Photography’s place in the art world is by now firmly established. But it wasn’t always so. For decades the photographer’s art was considered as something more commercial or scientific than aesthetic. This is nowhere more evident than in regional art histories, where the artists who mixed chemicals are rarely classed with the artists who mixed paint. For instance, George Edward Anderson, the traveling photographer who documented much of Utah around the turn of the 20th century, as well as Mormon historical locations in the East, has only received critical attention in the last few decades. And many of his peers remain unknown. J. Leo Hafen, the son of the well-known artist, and Anderson’s student, was a prizewinning photographer and technical trailblazer, yet is almost completely forgotten today. If he’s remembered at all, it is for his involvement in the scandalous West Tintic Cooperative.
John Leo Hafen grew up in a home that was both religious and artistic. His parents, Thora Twede and John Hafen, came from families that had converted to the LDS Church in Europe and immigrated to Utah. His maternal grandfather, a Dane, worked with his hands as a wigmaker. His father, John Hafen, had apprenticed as a photographer — along with Anderson and John. F. Bennett — under Charles Savage, but chose to pursue a career as a painter. Though he struggled to provide for his family with art alone (he also taught), John Hafen was well-respected and was one of the four “art missionaries” sent by the LDS church to study in Paris and return to paint murals in LDS temples.
As a young man Leo followed his father’s artistic pursuits. He experimented with painting and drawing, as attested by a pastel titled “Old Mill at Evening,” owned by The Springville Museum of Art and dated 1900; and at the inaugural Utah Arts Council exhibition in December 1899 he won an award for the best amateur work in photography for his photograph “Peapod.”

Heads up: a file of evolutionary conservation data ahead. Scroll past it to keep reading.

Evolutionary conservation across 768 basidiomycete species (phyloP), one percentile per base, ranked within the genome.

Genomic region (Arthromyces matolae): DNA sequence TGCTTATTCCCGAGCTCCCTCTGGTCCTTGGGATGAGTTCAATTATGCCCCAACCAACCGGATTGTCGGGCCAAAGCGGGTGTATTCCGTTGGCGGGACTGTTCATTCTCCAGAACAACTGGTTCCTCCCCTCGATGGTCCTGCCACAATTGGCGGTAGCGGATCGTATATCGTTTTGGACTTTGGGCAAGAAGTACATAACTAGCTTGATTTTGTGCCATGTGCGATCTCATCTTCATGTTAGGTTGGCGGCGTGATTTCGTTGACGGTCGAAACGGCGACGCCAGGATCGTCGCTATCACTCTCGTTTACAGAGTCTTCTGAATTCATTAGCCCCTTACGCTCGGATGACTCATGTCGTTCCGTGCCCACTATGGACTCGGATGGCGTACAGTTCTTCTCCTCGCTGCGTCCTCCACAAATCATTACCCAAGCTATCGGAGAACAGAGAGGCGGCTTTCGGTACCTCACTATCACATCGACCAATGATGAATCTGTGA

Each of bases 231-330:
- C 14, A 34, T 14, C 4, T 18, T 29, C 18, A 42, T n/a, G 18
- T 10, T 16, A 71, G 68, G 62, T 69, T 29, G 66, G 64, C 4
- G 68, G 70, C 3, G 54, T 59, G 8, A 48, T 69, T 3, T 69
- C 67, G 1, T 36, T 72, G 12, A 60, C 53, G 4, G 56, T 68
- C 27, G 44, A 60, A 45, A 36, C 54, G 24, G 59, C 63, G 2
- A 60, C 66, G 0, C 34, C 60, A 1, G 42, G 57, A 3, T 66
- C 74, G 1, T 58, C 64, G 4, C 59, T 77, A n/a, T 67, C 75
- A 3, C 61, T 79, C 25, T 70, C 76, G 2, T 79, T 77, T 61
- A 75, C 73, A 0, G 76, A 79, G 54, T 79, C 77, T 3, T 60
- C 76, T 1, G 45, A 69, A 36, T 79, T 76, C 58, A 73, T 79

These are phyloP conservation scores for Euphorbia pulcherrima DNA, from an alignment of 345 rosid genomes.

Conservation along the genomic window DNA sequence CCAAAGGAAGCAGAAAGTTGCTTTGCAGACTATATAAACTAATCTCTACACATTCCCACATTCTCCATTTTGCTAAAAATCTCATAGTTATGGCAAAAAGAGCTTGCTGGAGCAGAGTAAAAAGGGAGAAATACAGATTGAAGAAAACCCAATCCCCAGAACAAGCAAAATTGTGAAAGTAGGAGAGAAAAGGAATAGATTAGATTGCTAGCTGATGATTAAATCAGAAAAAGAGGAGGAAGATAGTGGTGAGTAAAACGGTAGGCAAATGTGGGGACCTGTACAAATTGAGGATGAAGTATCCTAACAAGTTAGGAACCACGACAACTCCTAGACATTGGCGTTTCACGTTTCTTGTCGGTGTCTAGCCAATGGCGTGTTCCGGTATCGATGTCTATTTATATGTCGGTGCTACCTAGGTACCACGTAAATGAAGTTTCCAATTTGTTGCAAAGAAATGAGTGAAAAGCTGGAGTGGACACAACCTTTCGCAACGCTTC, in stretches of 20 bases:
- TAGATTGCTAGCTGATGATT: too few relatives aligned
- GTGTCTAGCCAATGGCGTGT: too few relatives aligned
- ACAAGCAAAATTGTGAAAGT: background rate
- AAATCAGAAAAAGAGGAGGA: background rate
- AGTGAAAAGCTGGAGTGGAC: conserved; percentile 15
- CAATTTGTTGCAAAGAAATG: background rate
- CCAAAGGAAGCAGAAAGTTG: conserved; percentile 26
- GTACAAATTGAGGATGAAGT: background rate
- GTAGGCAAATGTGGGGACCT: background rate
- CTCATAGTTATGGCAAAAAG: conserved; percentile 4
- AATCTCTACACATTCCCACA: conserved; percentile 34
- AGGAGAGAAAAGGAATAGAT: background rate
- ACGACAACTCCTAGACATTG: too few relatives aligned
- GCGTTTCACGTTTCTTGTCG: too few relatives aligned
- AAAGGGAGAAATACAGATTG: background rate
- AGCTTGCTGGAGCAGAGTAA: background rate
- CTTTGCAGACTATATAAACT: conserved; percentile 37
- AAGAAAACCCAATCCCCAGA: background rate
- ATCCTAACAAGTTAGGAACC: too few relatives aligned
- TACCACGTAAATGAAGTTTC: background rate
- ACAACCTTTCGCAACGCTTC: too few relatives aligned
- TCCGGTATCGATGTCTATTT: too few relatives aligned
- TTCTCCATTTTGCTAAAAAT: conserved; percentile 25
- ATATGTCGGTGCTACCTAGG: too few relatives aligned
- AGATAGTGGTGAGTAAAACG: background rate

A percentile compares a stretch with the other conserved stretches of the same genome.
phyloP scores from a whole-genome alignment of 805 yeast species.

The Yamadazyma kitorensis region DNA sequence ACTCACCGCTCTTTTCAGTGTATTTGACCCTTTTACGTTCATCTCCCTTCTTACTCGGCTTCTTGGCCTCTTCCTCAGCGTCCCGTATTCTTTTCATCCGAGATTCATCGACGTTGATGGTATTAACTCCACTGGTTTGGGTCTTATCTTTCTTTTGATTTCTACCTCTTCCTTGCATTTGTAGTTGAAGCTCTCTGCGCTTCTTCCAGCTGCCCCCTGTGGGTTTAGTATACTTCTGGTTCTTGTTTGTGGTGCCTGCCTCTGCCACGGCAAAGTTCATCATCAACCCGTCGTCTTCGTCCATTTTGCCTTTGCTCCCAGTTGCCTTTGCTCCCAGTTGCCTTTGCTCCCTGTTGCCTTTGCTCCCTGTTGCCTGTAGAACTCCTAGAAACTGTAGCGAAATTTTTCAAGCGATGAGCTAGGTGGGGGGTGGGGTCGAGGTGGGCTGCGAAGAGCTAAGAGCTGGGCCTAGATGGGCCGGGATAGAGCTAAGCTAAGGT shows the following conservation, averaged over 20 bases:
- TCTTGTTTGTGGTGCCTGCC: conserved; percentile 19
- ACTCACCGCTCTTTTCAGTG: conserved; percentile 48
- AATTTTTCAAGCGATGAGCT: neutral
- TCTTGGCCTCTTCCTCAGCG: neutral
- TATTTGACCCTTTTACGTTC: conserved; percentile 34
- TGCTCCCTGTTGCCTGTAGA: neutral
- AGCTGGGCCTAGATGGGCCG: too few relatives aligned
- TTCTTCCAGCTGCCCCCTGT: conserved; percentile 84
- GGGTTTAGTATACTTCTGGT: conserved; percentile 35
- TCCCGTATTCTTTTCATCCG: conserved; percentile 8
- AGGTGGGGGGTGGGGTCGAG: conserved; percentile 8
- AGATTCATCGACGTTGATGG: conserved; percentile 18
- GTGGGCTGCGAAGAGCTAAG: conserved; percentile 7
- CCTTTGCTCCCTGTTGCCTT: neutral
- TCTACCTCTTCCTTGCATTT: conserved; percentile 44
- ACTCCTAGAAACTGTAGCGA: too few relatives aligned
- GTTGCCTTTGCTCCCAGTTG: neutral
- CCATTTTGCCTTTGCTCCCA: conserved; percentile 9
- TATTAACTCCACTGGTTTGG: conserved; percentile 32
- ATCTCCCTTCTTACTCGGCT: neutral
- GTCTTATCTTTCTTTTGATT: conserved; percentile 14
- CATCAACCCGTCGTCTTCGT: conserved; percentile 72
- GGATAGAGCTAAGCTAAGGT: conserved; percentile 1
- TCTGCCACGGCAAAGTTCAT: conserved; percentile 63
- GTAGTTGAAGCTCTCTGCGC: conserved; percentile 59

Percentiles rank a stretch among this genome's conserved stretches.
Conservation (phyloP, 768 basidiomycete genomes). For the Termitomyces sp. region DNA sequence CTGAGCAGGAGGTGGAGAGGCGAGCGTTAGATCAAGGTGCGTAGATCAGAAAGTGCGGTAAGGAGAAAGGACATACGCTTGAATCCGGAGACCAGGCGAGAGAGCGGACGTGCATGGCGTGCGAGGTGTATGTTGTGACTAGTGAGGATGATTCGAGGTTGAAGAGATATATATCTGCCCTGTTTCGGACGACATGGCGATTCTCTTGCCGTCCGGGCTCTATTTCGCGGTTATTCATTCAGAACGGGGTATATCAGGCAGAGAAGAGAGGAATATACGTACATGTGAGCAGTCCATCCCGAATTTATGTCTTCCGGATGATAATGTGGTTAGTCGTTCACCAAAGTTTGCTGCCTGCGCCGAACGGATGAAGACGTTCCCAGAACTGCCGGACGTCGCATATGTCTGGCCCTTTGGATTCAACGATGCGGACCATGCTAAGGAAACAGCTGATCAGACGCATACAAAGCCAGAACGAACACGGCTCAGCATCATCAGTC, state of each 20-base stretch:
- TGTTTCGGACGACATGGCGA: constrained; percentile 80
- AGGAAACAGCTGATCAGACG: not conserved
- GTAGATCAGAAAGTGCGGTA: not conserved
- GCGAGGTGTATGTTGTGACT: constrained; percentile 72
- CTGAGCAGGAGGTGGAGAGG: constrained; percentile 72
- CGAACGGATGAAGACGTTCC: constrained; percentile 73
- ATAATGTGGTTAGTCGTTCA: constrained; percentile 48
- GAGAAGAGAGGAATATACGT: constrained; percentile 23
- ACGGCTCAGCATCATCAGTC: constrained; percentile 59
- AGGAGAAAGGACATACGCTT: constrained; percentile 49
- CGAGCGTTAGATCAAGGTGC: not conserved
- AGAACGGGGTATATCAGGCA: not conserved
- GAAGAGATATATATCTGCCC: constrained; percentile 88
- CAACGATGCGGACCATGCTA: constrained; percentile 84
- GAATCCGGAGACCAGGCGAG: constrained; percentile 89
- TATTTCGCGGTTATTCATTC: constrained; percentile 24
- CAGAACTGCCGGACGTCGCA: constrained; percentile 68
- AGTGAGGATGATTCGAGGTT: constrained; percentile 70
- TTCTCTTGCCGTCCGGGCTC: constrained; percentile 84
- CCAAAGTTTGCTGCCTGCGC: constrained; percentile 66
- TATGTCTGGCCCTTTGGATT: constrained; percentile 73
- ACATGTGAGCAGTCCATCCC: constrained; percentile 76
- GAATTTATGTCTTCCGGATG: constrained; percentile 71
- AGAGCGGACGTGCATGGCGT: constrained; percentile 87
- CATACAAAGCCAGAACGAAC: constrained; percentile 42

When he was twenty, Hafen’s artistic pursuits were put on hold while he left Utah to serve a proselytizing mission for the LDS Church in his father’s native Switzerland. The mission began poorly – he contracted smallpox on the voyage and was confined to a hospital in Berne on his arrival – but he eventually found success, and leadership positions, during his time in Basel, Langman and Winterthur Schauffhausen.
When Hafen returned to Utah in 1903 he focused his attention on photography. That summer he joined George Anderson, who took his “living tent studio” to central Utah. For over twenty years Anderson traveled across Utah, visiting small communities that had no permanent photography studio, setting up his tent and makeshift darkroom to produce portraits for the locals. In photographs taken on the trip, Hafen and Anderson are seen bumping along the arid expanse of Emery County, staring into the chalky gray expanse of the San Rafael Swell, and resting in front of their tent/studio in Castle Gate. Hafen learned the business well enough to set up his own studio in Provo, and when Anderson quit his itinerant business in 1907, Hafen continued it, visiting towns along the Wasatch front. He also provided photographs to the Deseret News. And he continued to receive recognition, winning an award for the most artistic group of photographs at the 1907 Art Institute exhibition.
We know little of Hafen’s artistic work. One photograph, now at the State Historical Society, shows a rural scene that could have easily been a painterly subject for his father’s circle. Three cows and a calf, seen at midday, form dark blocks against a summer landscape of trees, fields, a stream and fence. Hafen must have been an accomplished technician, as he ran a mail order business producing photographs for Kodak. And as we mentioned in a previous article, he was the first to introduce color photography to the state of Utah, producing, in 1908, a study of the interior of a local greenhouse using the newly patented Autochrome Lumiere process.
A month after he brought Utah’s first color plate to the offices of the Deseret News, with hopes, one imagines, of furthering his career and providing for his young family, his life changed abruptly. In June of 1907 he had married Daisy Marie Nelson, and in the spring of 1908 she was pregnant with their first child when mother and baby both died in childbirth. Adding injury to tragedy, two months later Hafen was thrown from a runaway buggy, breaking both bones of his left femur and finding himself confined to a hospital for months.